1. Information on insects that attack yarn & knitwear.
2. How to remove insects from yarn & knitwear .
3. How to store knitting yarn & knitwear.
4. How to wash wool, alpaca, mohair, angora, silk and other hand knits.
You probably know that moths, or more specifically the clothes moth caterpillar can attack knitwear, but have you heard of Wooly Bears? These are the larvae of the carpet beetle, they're 4-5mm long, hairy and will eat your lovingly made knitwear
The photo is of one that was eating one of my mohair jumpers! I've shown it next to a standard size paperclip to give an idea of scale.
The problem started when I had a bird's nest in my loft. I was warned to get it cleared out as soon as the fledglings had gone to avoid getting bitten by starling mite, but no one warned me about wooly bears. Apparently they live in bird's nests, but when the nest is empty they migrate in search of new food sources.
Having feasted on some of my childhood soft toys that were stored in the loft they found their way into my built in wardrobe. So if you've had bird's nesting in your roof I would recommend you check your knitwear. They will attack wool and any other animal fibre.
My first sign of trouble was spotting a brown 'husk' on a pale coloured jumper. On closer inspection it was a shed skin and the culprit wasn't far away.
Getting Rid of Insects in Yarn & Knitwear
Thankfully they hadn't done much damage. A thorough clean of the wardrobe and washing all the knitwear in the effected area was the first step. (See below for instructions on how to wash knitwear.)
I had some items I didn't want to wash, such as unfinished knitting projects and my yarn stash, so these went through a few freeze-thaw cycles to kill anything that might be lurking. I sealed them in plastic bags and put them in the freezer for a couple of days followed by 2-3 days at room temperature. I repeated this a couple of times.
My new storage regimen should help prevent further attacks.
Storing Knitwear and Knitting Yarn
Storing knitwear in sealed boxes or bags when not in use reduces the risk of insect attack.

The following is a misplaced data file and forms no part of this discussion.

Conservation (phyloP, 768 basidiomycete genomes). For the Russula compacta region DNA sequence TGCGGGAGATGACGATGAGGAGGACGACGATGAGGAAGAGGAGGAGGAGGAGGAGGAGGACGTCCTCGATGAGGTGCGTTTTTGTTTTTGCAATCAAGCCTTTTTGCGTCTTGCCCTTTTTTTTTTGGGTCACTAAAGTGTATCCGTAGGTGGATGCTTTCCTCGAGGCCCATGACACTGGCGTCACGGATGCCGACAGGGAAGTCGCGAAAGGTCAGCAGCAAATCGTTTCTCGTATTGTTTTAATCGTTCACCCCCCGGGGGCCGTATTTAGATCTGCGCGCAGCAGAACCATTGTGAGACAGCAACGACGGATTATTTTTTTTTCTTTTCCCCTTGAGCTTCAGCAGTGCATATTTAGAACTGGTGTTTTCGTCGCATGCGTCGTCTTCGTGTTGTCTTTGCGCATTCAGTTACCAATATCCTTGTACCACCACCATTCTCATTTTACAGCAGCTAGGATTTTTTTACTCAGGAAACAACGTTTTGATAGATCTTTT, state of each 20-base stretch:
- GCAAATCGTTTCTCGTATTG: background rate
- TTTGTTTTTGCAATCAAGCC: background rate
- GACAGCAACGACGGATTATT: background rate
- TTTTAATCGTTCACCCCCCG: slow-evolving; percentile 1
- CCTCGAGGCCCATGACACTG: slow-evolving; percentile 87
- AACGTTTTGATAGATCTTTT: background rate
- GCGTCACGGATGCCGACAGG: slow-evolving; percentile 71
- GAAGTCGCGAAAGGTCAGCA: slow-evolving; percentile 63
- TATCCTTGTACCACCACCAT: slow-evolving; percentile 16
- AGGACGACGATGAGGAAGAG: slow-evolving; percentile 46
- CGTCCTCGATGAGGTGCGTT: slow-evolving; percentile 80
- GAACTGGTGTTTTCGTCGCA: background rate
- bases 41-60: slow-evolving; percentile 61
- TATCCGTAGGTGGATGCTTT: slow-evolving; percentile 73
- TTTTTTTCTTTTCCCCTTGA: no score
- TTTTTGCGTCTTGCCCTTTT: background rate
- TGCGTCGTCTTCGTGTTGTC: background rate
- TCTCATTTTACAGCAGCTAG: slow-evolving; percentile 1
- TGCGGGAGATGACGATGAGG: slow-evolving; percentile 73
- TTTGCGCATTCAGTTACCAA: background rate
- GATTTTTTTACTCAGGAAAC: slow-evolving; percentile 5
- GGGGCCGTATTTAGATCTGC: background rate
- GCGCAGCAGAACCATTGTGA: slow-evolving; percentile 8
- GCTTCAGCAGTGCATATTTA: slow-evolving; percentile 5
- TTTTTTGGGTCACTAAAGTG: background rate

Always wash and thoroughly dry your knitwear before you store it away. Soiled knitwear is more attractive to insects.
The use of some kind of moth repellant is advisable. Red cedar wood moth repellents or lavender bags are a much nicer smelling and non-toxic alternative to old fashioned moth balls.
The same is true for storing knitting yarn. Any yarn with animal fibre in it is liable to insect attack, so storing it in a sealed box or bag will save a lot of hassle in the long run.
Hanging knitwear on coat hangers can cause sagging and can distort the shape of the shoulders. It's worth folding them carefully and storing them in a drawer when in use and in a sealed box or bag for long term storage.
Unless you've used superwash wool or a robust synthetic yarn you'll need to wash your finished knitting with care.
Dissolve a few soap flakes/washing powder in a little hot water. (Don't use too much or it will take forever to rinse out!) When dissolved add cooler water until the water is barely lukewarm.
Submerge your knitting in the water and allow to soak for a couple of minutes.
Handle your knitting with care while wet, remember that rubbing and heat both cause wool and some other animal fibers to felt. Work methodically across the garment gently squeezing the fabric. Support the weight of the knitting as you remove it from the water. Very gently squeeze out the soapy water. Do not wring the fabric.
Rinse by submerging in plenty of barely luke warm water (containing fabric conditioner if desired). Support the weight of the knitting as you remove it from the water and again gently squeeze out as much water as possible.
It's important to dry knitting as quickly as possible to avoid it smelling musty or getting mildew. Roll it in a towel and squeeze gently (I stand on the towel). Repeat with fresh towels if needed until the knitwear is as dry as you can get it.
Leave the garment to dry flat after gently pulling it to its correct shape and smoothing the fabric. For lace knits or items that require more severe reshaping see our article on blocking your knitting.
You can use an electric fan to increase the air flow and help the knitting to dry faster.
If you use Eucalan wool wash then you don't need to rinse it out and it has the added benefit of Eucalyptus or Lavender extract to repel moths and lanolin to soften the wool.
If your knitwear isn't made of wool you could go for a product like 'Soak' that is also rinse-free.